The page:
6. Your bag is almost complete! Gently holding the bag by the sides, begin the create the folds for the sides of the the bag that will allow it to fold up flat...this worked fairly naturally for me, the paper seemed to know where to fold...I just guided. Then press all the fold flat to create good creases.

7. Finishing touches! Punch holes where you'd like your handles to be. Cut your handles for string or ribbon or yarn you want to use (I cut ming about 14" long). String the handles throught the punched holes and tie knots on the inside.

Finally, cut a piece of cardboard or cardstock approximately 4" by 6" to place in the bottom of the bag to reinforce it. I used part of a cereal box. Place the insert in the bottom or your bag and you're done! Your bag should now measure about 7" tall, 6" wide, and 4" deep! Happy gifting :)


Cardboard Stampers

Create custom wrapping paper, cards, stationary and more using just cardboard, string or rubber bands, glue, and a little paint.

1.Cut two pieces of cardboard that are the same size.

2.Cut three pieces that are slightly smaller than the pieces cut in step 1.

3.Glue the two larger pieces together from step 1.

4.Glue the 3 smaller pieces together from step 2.

5.Now glue the three smaller pieces to the back of the two larger pieces from step three. This will create a little handle to make stamping easier.

6.Use rubber bands and secure the glued stack of cardboard pieces and let dry.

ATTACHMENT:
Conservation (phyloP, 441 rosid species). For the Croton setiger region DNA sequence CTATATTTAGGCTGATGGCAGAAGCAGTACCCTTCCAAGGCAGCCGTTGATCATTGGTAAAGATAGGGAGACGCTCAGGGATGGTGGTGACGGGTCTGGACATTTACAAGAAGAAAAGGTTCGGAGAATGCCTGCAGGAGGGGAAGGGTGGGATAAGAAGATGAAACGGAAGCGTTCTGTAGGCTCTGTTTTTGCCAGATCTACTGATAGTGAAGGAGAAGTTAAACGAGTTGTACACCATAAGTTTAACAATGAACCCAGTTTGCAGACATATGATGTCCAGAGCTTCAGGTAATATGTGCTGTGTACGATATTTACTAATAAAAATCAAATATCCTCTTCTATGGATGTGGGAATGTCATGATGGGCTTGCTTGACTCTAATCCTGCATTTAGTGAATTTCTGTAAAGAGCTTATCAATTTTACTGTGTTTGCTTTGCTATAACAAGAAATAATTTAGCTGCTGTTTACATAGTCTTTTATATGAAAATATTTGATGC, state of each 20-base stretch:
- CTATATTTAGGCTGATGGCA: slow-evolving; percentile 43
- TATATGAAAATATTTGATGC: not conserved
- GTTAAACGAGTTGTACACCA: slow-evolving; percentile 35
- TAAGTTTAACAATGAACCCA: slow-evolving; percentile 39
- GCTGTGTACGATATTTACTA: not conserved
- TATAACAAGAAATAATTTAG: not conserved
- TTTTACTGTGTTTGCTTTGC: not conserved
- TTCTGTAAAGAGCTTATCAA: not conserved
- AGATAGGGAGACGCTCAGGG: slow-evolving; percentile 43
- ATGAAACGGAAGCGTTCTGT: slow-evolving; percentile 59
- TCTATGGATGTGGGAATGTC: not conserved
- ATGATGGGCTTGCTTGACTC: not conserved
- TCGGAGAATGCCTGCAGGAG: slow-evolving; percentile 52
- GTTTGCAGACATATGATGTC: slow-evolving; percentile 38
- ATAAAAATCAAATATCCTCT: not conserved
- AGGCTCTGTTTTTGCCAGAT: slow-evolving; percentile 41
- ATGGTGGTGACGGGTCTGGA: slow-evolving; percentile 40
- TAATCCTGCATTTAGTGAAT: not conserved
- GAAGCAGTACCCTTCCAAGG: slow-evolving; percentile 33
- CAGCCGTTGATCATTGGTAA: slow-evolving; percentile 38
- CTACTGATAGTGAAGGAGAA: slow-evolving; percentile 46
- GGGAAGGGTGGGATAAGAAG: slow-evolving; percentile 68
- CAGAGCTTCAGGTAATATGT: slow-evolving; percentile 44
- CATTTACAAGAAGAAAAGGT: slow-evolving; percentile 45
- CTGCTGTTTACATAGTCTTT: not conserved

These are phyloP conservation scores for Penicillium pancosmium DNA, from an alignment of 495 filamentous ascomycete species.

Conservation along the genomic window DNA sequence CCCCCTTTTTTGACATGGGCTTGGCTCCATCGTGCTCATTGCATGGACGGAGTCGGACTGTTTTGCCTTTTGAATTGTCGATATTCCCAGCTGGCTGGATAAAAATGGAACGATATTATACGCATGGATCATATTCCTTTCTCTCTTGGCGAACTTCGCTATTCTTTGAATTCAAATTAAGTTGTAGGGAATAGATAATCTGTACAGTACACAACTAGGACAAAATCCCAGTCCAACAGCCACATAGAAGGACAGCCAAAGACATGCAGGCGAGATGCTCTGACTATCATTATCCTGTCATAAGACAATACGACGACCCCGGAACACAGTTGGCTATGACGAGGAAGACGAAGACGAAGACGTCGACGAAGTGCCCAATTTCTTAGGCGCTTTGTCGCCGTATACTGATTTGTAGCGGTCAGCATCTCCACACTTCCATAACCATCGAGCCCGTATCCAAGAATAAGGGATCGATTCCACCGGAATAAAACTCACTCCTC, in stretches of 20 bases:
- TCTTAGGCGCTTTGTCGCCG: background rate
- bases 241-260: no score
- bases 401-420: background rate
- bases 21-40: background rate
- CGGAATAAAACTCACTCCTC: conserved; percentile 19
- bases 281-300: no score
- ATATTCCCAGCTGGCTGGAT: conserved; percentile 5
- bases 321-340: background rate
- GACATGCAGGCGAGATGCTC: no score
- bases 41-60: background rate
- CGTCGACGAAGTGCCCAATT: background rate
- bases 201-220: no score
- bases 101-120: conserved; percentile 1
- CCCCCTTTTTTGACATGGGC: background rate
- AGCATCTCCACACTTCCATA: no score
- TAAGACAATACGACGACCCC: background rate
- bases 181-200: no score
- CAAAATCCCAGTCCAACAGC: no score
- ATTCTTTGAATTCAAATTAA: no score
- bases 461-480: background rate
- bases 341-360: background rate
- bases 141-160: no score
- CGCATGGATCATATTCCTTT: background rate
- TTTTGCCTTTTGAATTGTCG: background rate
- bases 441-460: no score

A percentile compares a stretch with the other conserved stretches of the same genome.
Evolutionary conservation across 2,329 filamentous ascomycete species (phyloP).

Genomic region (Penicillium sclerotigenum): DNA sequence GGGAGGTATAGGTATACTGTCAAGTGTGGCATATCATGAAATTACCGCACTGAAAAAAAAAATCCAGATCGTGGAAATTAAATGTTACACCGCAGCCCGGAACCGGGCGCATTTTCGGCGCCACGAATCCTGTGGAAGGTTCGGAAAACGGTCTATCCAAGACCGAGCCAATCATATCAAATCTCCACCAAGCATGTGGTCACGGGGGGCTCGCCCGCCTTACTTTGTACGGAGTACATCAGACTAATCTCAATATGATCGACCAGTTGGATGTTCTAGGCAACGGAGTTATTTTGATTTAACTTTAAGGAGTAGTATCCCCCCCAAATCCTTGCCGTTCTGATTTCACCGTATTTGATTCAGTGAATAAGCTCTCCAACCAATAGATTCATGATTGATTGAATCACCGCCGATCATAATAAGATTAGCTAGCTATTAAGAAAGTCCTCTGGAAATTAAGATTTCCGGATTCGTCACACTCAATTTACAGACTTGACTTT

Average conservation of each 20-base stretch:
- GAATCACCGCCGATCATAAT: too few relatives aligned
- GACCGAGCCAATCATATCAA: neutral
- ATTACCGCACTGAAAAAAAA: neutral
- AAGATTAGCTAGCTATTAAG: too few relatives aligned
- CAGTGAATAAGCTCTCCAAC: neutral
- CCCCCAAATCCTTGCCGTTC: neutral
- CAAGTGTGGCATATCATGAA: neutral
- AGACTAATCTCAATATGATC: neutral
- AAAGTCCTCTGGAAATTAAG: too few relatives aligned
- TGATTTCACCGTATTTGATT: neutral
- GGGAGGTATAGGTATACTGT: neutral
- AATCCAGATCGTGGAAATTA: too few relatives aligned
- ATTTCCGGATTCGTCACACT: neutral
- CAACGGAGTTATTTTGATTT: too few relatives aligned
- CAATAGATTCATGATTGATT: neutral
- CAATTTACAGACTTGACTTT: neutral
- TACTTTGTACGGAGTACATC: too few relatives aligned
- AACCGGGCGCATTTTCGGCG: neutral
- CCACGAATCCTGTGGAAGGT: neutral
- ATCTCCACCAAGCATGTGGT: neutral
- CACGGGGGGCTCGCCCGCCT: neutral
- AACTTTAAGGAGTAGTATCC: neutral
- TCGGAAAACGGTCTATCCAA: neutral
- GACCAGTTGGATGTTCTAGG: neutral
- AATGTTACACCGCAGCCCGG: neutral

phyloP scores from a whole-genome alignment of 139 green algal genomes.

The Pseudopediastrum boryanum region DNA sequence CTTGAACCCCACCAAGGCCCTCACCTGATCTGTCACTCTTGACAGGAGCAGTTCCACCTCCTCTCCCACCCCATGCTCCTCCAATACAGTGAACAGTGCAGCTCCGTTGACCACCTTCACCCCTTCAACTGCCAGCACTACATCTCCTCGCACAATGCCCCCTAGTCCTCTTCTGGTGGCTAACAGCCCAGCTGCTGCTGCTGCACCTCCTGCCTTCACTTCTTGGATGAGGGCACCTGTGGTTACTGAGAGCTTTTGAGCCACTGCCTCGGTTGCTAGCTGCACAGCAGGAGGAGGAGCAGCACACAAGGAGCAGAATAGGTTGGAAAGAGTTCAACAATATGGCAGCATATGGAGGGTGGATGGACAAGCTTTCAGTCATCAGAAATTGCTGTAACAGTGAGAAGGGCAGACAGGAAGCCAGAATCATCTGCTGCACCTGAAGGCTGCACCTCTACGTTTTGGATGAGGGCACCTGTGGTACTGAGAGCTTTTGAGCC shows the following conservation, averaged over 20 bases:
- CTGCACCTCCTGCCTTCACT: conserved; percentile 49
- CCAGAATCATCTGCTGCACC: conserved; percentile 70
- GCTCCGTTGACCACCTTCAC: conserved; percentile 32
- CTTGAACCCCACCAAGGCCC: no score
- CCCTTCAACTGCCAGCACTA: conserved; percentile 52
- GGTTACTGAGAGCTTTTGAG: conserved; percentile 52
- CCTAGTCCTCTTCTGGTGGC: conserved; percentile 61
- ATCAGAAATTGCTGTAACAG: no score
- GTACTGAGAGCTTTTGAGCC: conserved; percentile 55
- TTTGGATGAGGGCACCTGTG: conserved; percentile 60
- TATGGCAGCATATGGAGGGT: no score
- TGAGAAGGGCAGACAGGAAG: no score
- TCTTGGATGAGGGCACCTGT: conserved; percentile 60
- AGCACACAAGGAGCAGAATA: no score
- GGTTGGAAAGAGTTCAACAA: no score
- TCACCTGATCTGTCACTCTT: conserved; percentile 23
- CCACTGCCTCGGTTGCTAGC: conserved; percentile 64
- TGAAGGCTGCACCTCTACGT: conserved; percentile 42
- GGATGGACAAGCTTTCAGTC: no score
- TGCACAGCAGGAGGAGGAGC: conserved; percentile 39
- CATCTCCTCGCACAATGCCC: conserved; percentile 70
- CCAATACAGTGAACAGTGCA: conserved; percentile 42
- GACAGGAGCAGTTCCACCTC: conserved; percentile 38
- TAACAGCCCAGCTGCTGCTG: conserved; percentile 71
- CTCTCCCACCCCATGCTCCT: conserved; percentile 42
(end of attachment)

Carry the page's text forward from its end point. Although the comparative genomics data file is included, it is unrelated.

7.Once the glue is dried remove the rubber bands.

8.Use a marker and draw your design on the front of the stamper with the larger pieces. You may want to work out your design in advance on a piece of paper.

9.Coat the front of the stamper with white, non-toxic, school glue going over the design which should still be visible from under the glue.

10.Place string or rubber bands over your design and let dry.

11.Once all the glue is dry, use a brush to paint the front of your stamper then firmly and evenly press onto paper.

Create custom wrapping paper, cards, and more with just cardboard, string (or rubber bands), and glue.

Here’s an example using a small blue rubber band and a cut up flat white rubber band.

An example of a used string stamper.

Here are easy to print instructions.


Recycled Book Purse

Making a recycled book purse can be easy and I know you will LOVE the outcome! You can find many instructions to help you in your creation, but I especially like the following site. It even has a how to video to help you along. Here is the link: http://craftingagreenworld.com/2009/12/30/crafty-reuse-make-a-purse-from-a-recycled-book-video/
Happy crafting!


Some of my favorite places for ideas...

Have a favorite wool sweater you can't throw away?

How about felting it? I found this great discussion/tutorial on felting wool @ crafting a green world.

Tips & Tricks

  • Save cereal boxes for a nice, lightweight cardboard for making craft templates. Paper grocery sacks work well for this too!
  • Used wine corks can be re-envisioned into beautiful cork boards!
  • I'm an avid knitter...and I save all the little bits of yarn leftover from projects. Usually I just roll them up together in their own ball. Later, I'll knit something just out of those scraps: cotton yarns turn into striped dishrags, and everything else would make a great scrappy scarf!